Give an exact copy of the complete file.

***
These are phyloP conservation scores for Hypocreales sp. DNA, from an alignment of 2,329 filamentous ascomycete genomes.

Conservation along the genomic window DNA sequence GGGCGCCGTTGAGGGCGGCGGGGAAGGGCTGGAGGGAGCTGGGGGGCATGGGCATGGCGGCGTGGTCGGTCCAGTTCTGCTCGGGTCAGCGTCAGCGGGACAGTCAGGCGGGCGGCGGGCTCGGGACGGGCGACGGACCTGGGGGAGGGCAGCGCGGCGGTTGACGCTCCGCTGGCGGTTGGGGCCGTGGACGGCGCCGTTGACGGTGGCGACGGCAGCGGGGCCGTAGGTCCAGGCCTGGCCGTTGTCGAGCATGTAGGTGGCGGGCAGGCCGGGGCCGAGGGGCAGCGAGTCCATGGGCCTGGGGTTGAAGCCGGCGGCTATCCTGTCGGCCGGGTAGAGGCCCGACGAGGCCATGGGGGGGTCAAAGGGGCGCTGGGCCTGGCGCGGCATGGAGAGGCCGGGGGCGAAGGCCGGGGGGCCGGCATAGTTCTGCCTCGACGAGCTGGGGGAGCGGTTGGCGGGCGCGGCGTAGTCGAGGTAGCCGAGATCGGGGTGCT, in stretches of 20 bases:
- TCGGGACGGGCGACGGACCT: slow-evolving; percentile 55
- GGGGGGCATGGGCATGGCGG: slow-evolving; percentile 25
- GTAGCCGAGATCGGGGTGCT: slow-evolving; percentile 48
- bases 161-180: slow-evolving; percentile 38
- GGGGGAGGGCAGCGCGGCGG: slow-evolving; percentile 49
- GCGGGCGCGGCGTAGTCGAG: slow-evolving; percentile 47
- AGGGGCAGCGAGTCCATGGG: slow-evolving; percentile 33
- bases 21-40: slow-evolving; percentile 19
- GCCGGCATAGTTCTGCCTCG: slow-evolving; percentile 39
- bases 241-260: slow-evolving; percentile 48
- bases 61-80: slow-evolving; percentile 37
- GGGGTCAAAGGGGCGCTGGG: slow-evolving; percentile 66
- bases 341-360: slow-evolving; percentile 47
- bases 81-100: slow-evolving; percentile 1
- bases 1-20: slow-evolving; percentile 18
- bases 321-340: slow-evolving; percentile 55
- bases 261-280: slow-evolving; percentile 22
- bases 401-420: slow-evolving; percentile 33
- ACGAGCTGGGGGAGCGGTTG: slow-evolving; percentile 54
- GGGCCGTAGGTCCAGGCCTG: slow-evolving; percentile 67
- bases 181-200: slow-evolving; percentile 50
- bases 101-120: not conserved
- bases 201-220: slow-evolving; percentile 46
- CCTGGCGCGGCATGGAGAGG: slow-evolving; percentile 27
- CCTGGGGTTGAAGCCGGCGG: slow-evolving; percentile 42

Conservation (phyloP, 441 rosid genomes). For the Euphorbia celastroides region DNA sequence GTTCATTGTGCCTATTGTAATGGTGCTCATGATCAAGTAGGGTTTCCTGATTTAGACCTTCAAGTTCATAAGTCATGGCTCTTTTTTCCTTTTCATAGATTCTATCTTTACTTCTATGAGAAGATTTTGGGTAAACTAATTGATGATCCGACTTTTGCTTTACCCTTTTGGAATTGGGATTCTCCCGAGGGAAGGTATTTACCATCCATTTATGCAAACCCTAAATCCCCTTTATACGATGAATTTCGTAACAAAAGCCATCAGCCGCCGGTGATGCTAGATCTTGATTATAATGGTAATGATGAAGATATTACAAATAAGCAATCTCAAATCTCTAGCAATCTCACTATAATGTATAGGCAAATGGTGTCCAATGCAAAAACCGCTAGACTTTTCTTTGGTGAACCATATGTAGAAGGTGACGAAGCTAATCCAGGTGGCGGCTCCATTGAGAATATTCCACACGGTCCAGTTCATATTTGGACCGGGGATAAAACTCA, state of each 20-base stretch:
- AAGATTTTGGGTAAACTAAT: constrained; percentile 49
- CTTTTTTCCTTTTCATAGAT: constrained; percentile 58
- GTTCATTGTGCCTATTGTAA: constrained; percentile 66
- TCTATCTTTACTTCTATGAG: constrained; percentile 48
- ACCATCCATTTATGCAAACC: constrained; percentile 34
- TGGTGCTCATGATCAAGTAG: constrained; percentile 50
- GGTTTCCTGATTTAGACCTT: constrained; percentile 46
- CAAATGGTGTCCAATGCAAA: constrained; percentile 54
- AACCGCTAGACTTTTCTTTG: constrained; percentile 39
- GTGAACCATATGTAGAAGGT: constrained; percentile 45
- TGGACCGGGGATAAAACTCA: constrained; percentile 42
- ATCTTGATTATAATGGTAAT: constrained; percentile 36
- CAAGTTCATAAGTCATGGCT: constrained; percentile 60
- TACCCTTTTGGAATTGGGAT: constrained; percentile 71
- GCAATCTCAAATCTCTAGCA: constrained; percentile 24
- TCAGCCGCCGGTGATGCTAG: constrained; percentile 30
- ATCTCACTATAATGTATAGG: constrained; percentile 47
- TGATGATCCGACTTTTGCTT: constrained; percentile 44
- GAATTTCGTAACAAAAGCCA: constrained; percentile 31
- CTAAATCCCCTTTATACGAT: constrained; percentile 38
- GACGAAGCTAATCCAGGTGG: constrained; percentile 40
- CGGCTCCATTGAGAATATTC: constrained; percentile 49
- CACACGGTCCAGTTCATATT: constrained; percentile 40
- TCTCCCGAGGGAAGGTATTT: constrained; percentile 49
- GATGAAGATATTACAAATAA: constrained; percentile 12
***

These are phyloP conservation scores for Hypocreales sp. DNA, from an alignment of 2,329 filamentous ascomycete genomes.

Conservation along the genomic window DNA sequence GGGCGCCGTTGAGGGCGGCGGGGAAGGGCTGGAGGGAGCTGGGGGGCATGGGCATGGCGGCGTGGTCGGTCCAGTTCTGCTCGGGTCAGCGTCAGCGGGACAGTCAGGCGGGCGGCGGGCTCGGGACGGGCGACGGACCTGGGGGAGGGCAGCGCGGCGGTTGACGCTCCGCTGGCGGTTGGGGCCGTGGACGGCGCCGTTGACGGTGGCGACGGCAGCGGGGCCGTAGGTCCAGGCCTGGCCGTTGTCGAGCATGTAGGTGGCGGGCAGGCCGGGGCCGAGGGGCAGCGAGTCCATGGGCCTGGGGTTGAAGCCGGCGGCTATCCTGTCGGCCGGGTAGAGGCCCGACGAGGCCATGGGGGGGTCAAAGGGGCGCTGGGCCTGGCGCGGCATGGAGAGGCCGGGGGCGAAGGCCGGGGGGCCGGCATAGTTCTGCCTCGACGAGCTGGGGGAGCGGTTGGCGGGCGCGGCGTAGTCGAGGTAGCCGAGATCGGGGTGCT, in stretches of 20 bases:
- TCGGGACGGGCGACGGACCT: slow-evolving; percentile 55
- GGGGGGCATGGGCATGGCGG: slow-evolving; percentile 25
- GTAGCCGAGATCGGGGTGCT: slow-evolving; percentile 48
- bases 161-180: slow-evolving; percentile 38
- GGGGGAGGGCAGCGCGGCGG: slow-evolving; percentile 49
- GCGGGCGCGGCGTAGTCGAG: slow-evolving; percentile 47
- AGGGGCAGCGAGTCCATGGG: slow-evolving; percentile 33
- bases 21-40: slow-evolving; percentile 19
- GCCGGCATAGTTCTGCCTCG: slow-evolving; percentile 39
- bases 241-260: slow-evolving; percentile 48
- bases 61-80: slow-evolving; percentile 37
- GGGGTCAAAGGGGCGCTGGG: slow-evolving; percentile 66
- bases 341-360: slow-evolving; percentile 47
- bases 81-100: slow-evolving; percentile 1
- bases 1-20: slow-evolving; percentile 18
- bases 321-340: slow-evolving; percentile 55
- bases 261-280: slow-evolving; percentile 22
- bases 401-420: slow-evolving; percentile 33
- ACGAGCTGGGGGAGCGGTTG: slow-evolving; percentile 54
- GGGCCGTAGGTCCAGGCCTG: slow-evolving; percentile 67
- bases 181-200: slow-evolving; percentile 50
- bases 101-120: not conserved
- bases 201-220: slow-evolving; percentile 46
- CCTGGCGCGGCATGGAGAGG: slow-evolving; percentile 27
- CCTGGGGTTGAAGCCGGCGG: slow-evolving; percentile 42

Conservation (phyloP, 441 rosid genomes). For the Euphorbia celastroides region DNA sequence GTTCATTGTGCCTATTGTAATGGTGCTCATGATCAAGTAGGGTTTCCTGATTTAGACCTTCAAGTTCATAAGTCATGGCTCTTTTTTCCTTTTCATAGATTCTATCTTTACTTCTATGAGAAGATTTTGGGTAAACTAATTGATGATCCGACTTTTGCTTTACCCTTTTGGAATTGGGATTCTCCCGAGGGAAGGTATTTACCATCCATTTATGCAAACCCTAAATCCCCTTTATACGATGAATTTCGTAACAAAAGCCATCAGCCGCCGGTGATGCTAGATCTTGATTATAATGGTAATGATGAAGATATTACAAATAAGCAATCTCAAATCTCTAGCAATCTCACTATAATGTATAGGCAAATGGTGTCCAATGCAAAAACCGCTAGACTTTTCTTTGGTGAACCATATGTAGAAGGTGACGAAGCTAATCCAGGTGGCGGCTCCATTGAGAATATTCCACACGGTCCAGTTCATATTTGGACCGGGGATAAAACTCA, state of each 20-base stretch:
- AAGATTTTGGGTAAACTAAT: constrained; percentile 49
- CTTTTTTCCTTTTCATAGAT: constrained; percentile 58
- GTTCATTGTGCCTATTGTAA: constrained; percentile 66
- TCTATCTTTACTTCTATGAG: constrained; percentile 48
- ACCATCCATTTATGCAAACC: constrained; percentile 34
- TGGTGCTCATGATCAAGTAG: constrained; percentile 50
- GGTTTCCTGATTTAGACCTT: constrained; percentile 46
- CAAATGGTGTCCAATGCAAA: constrained; percentile 54
- AACCGCTAGACTTTTCTTTG: constrained; percentile 39
- GTGAACCATATGTAGAAGGT: constrained; percentile 45
- TGGACCGGGGATAAAACTCA: constrained; percentile 42
- ATCTTGATTATAATGGTAAT: constrained; percentile 36
- CAAGTTCATAAGTCATGGCT: constrained; percentile 60
- TACCCTTTTGGAATTGGGAT: constrained; percentile 71
- GCAATCTCAAATCTCTAGCA: constrained; percentile 24
- TCAGCCGCCGGTGATGCTAG: constrained; percentile 30
- ATCTCACTATAATGTATAGG: constrained; percentile 47
- TGATGATCCGACTTTTGCTT: constrained; percentile 44
- GAATTTCGTAACAAAAGCCA: constrained; percentile 31
- CTAAATCCCCTTTATACGAT: constrained; percentile 38
- GACGAAGCTAATCCAGGTGG: constrained; percentile 40
- CGGCTCCATTGAGAATATTC: constrained; percentile 49
- CACACGGTCCAGTTCATATT: constrained; percentile 40
- TCTCCCGAGGGAAGGTATTT: constrained; percentile 49
- GATGAAGATATTACAAATAA: constrained; percentile 12